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There’s a saying in Naples: “Anything fried is good, even the soles of shoes.” You may laugh, but we wholeheartedly agree – frying may have a bad rap in some parts of the world, but it can add a richness and flavor to any type of food (and, perhaps, even footwear). Think of a dull, bland zucchini or eggplant; when fried right, it becomes a pleasure.

We normally get our fried fix by ordering a cuoppo, a paper cone filled with crispy morsels. This symbol of Neapolitan fried street food is our typical mid-morning snack – while going about our morning errands, we munch on the small bites of fried deliciousness that are swaddled in the plain brown paper.

There are three main elements that make up a traditional Neapolitan cuoppo: The simplest yet most important is the pastacresciute, also called zeppolelle, small pieces of fried pizza dough. Although the dough is made with only water, flour and yeast, it becomes something singular when fried. Then there is the panzerotti, a soft potato croquette filled with salami and mozzarella. Finally, the cone wouldn’t be complete without a few arancini, golden and crispy rice balls.

One of the best cuoppos in Naples can be found at Friggitoria Vomero. This fry house on Vomero Hill is an institution, bringing happiness (and greasy fingers) to generations of Neapolitans since its opening in 1938.

The historic eatery is located on Piazza Fuga, not far from the funicular that connects the neighborhood to central Naples. Luckily for Vomero, their only competition can be found in the old city, which is home to the fry houses Port’Alba, Bellini and Di Matteo. In this leafy, middle-class neighborhood, Vomero is the be-all, end-all of fry joints.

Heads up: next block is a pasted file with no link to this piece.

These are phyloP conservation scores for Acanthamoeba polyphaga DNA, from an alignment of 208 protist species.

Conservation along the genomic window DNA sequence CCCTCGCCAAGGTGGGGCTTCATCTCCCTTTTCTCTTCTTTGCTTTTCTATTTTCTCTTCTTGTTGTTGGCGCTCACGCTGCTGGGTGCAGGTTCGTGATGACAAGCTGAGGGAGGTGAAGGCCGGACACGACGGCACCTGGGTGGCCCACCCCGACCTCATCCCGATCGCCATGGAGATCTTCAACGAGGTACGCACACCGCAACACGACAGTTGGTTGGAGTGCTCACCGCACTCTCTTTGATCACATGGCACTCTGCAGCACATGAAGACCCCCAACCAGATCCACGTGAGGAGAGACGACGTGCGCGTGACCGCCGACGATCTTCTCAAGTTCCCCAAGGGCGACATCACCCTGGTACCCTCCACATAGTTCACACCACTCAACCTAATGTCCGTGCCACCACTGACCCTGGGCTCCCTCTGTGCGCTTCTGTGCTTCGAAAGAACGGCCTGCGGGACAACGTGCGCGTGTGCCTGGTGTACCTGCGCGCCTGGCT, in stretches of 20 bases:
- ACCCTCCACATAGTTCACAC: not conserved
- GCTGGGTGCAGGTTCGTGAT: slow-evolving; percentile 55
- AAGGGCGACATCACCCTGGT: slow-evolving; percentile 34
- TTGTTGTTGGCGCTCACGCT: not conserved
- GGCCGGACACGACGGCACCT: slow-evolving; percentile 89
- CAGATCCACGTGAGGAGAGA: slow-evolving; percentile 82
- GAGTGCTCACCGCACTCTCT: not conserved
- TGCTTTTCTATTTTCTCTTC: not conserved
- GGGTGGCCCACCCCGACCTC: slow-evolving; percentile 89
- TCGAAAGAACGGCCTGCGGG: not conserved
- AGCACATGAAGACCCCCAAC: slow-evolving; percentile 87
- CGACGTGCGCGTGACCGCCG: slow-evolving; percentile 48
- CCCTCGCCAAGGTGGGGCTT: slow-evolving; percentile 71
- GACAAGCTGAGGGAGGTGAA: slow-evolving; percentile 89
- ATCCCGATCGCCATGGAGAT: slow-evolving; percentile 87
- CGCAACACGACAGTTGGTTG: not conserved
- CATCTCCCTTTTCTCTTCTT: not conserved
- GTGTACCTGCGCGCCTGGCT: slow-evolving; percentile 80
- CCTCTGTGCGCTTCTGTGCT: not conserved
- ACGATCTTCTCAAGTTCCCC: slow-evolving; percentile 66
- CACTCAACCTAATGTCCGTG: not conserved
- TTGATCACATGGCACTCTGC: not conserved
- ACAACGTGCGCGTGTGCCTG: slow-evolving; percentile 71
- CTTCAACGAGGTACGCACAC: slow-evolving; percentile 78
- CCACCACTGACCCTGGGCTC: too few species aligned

“So you could say it’s fried air, but it is the best fried air in Naples.”

Run by three generations of the Acunzo family (another branch of the family tree is famous in the Neapolitan pizza world), Vomero continues to use the secret recipes of the founder, Raffaele Acunzo. Today, his children Filomena, Antonio and Patrizio are in charge, but little else has changed. For a couple of euro, you can still buy the standard cuoppo filled with pastacresciute, panzarotti and arancini.

Fifty-two-year-old Antonio is the first to arrive in the morning; he prepares the dough and all the ingredients. Filomena, aged 55, serves customers with rapid movements and great kindness. She is very proud of their fried food. “The quality of the products and the constant changing of oil are our secrets to success,” she says.

In addition to snacks, Vomero also offers full meals. We recommend the crostone (a large slice of crusty bread) with mozzarella, the supersized version of arancino (rice balls) or the frittatina, a fried omelet made of tagliolini pasta and béchamel sauce.

But the queen remains the pastacresciuta. We are mesmerized watching Antonio throw the small portions of dough into the boiling oil over and over again. In the oil, a miracle takes place and the simple pasta dough becomes crispy on the outside and soft on the inside.

“The pastacresciuta is a shell of flour and water and has only air inside,” says Patrizio. “So you could say it’s fried air, but it is the best fried air in Naples.”

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